I receive hundreds of emails a week about a variety of issues. Some are original and informed, while others are auto-generated form emails. Certain advocacy groups have a history of harnessing misinformation and outrage to drive such emails.

In my time as an elected official, I’ve learned a lot about what advocacy groups to trust. Every background information memo received from advocacy groups must be combed over closely to understand why they want me to support or oppose legislation. Trust goes a long way in politics, but verification is equally important.

Recently, at a public hearing of the Senate Committee on Utilities and Technology, we held a public hearing on Senate Bill 481 (SB 481). Testimony at that hearing clearly demonstrated the importance of trust in politics. SB 481 has to do with allowing Wisconsin’s existing electric utilities to have the first opportunity to expand and enhance our current energy infrastructure and for them to be regulated by the Wisconsin Public Service Commission, our state’s utility regulators. The nickname for this bill is the “Right of First Refusal,” or ROFR (pronounced ROW-fer) for short.

This legislation was introduced last session, and advocacy groups like Americans for Prosperity leveled unproven claims unsupported by facts. This group notoriously sounds and looks like a grassroots group, but it’s funded by wealthy corporations. They’ve used baseless attacks on good bills, because there’s money to be made for out-of-state, unknown corporations. These corporations want to take control of our electric distribution infrastructure, replacing trusted providers who have served Wisconsin for decades.

Before the recent public hearing, folks across the state were getting emails and seeing social media ads saying this bill would increase electricity rates. Trusting this information, folks put their names on form emails declaring their opposition to the bill and demanding we vote “no.”

Unfortunately many people gave their trust without verifying the source or the accuracy of this information. Throughout the hearing we heard conjecture and “free-market” political ideology that managed to convince people, without evidence, to believe rate increases are inevitable.

During the hearing, my colleagues and I repeatedly asked opponents of this bill for hard evidence backing up their claims. Oddly, the only documentation used as proof was that rates have increased 10% over the last decade. They offered no evidence that the increases were linked to policies like these.

Legislation like ROFR has been passed in other states, so there should be evidence, but these individuals couldn’t provide documentation because rate increases didn’t happen.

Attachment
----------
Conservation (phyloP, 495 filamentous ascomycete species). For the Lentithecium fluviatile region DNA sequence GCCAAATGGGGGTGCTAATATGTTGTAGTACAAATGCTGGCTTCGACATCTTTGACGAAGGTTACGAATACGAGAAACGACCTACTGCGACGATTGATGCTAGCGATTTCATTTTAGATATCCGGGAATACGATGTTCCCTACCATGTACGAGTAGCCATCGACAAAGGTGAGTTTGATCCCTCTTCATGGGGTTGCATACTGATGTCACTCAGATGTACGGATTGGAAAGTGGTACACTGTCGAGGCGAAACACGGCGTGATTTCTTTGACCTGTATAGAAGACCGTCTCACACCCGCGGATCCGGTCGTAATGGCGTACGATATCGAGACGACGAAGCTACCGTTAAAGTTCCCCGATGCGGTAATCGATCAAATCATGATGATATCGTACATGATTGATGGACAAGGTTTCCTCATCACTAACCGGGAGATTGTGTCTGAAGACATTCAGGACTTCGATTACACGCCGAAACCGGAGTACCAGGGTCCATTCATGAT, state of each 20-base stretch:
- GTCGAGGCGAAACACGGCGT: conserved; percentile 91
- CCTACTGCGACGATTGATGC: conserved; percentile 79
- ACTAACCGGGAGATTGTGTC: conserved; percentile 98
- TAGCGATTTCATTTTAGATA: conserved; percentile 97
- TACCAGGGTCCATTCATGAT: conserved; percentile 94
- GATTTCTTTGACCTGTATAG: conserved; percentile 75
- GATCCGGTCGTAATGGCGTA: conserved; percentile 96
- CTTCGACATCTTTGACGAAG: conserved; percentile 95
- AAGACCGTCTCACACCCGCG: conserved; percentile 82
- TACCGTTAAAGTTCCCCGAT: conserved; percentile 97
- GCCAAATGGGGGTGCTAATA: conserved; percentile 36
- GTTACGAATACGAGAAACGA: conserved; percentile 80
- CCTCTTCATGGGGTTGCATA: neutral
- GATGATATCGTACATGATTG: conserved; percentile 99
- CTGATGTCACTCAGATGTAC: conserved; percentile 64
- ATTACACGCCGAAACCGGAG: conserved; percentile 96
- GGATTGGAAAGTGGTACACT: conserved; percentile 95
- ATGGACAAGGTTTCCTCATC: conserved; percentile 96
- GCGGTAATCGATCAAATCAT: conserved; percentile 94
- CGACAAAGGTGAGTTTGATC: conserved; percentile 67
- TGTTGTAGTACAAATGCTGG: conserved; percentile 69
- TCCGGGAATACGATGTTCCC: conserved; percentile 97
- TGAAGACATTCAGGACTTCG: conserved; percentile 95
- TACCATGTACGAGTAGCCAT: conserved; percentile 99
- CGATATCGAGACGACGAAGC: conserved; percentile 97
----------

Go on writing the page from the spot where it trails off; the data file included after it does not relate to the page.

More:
Building transmission lines and associated infrastructure for the 21st century is expensive. It gets more expensive when delays and missteps occur, as we’ve seen in other states where the bidding process was too loose and left to oversimplification. This bill prevents unnecessary costs and preserves what little control our state has in developing reliable and affordable energy infrastructure.

Do we want to be at the mercy of out-of-state “one size fits all” entities? It’s happening in other states, but Wisconsin doesn’t need to be added to that list. When we invest in local companies, we invest in companies that are more responsive to our local needs.

ROFR is a bipartisan effort to preserve Wisconsin control in our energy infrastructure. We don’t encounter this kind of bipartisan agreement every day, and it says a lot about the aim of this bill and how it will help Wisconsin.

It’s wise to investigate all sides of an argument before handing over your trust. There is plenty of information at your fingertips. Every bill proposed has a public analysis done by the Legislative Reference Bureau, a legislative nonpartisan service agency.

Before posting misinformed comments or signing your name to emails someone else has composed for you, take the time to look up the bill and ask questions of the bill’s authors. You can always count on my office to give you details and relevant information whenever you as a constituent contact me about an issue.

Trust must constantly be earned and reaffirmed to be lasting and meaningful, and that’s as it should be. Your trust is important – don’t give it up too easily.

Senator Smith represents District 31 in the Wisconsin State Senate. The 31st Senate District includes all of Buffalo, Pepin and Trempealeau counties and portions of Pierce, Dunn, Eau Claire, Jackson and St. Croix counties.

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Senator Jeff Smith

Senator Jeff Smith has served in the State Senate since 2019. Senator Smith has worked tirelessly in his community on public education opportunities, health care access and affordability, redistricting reform, protections for water and helping people run for elected office.

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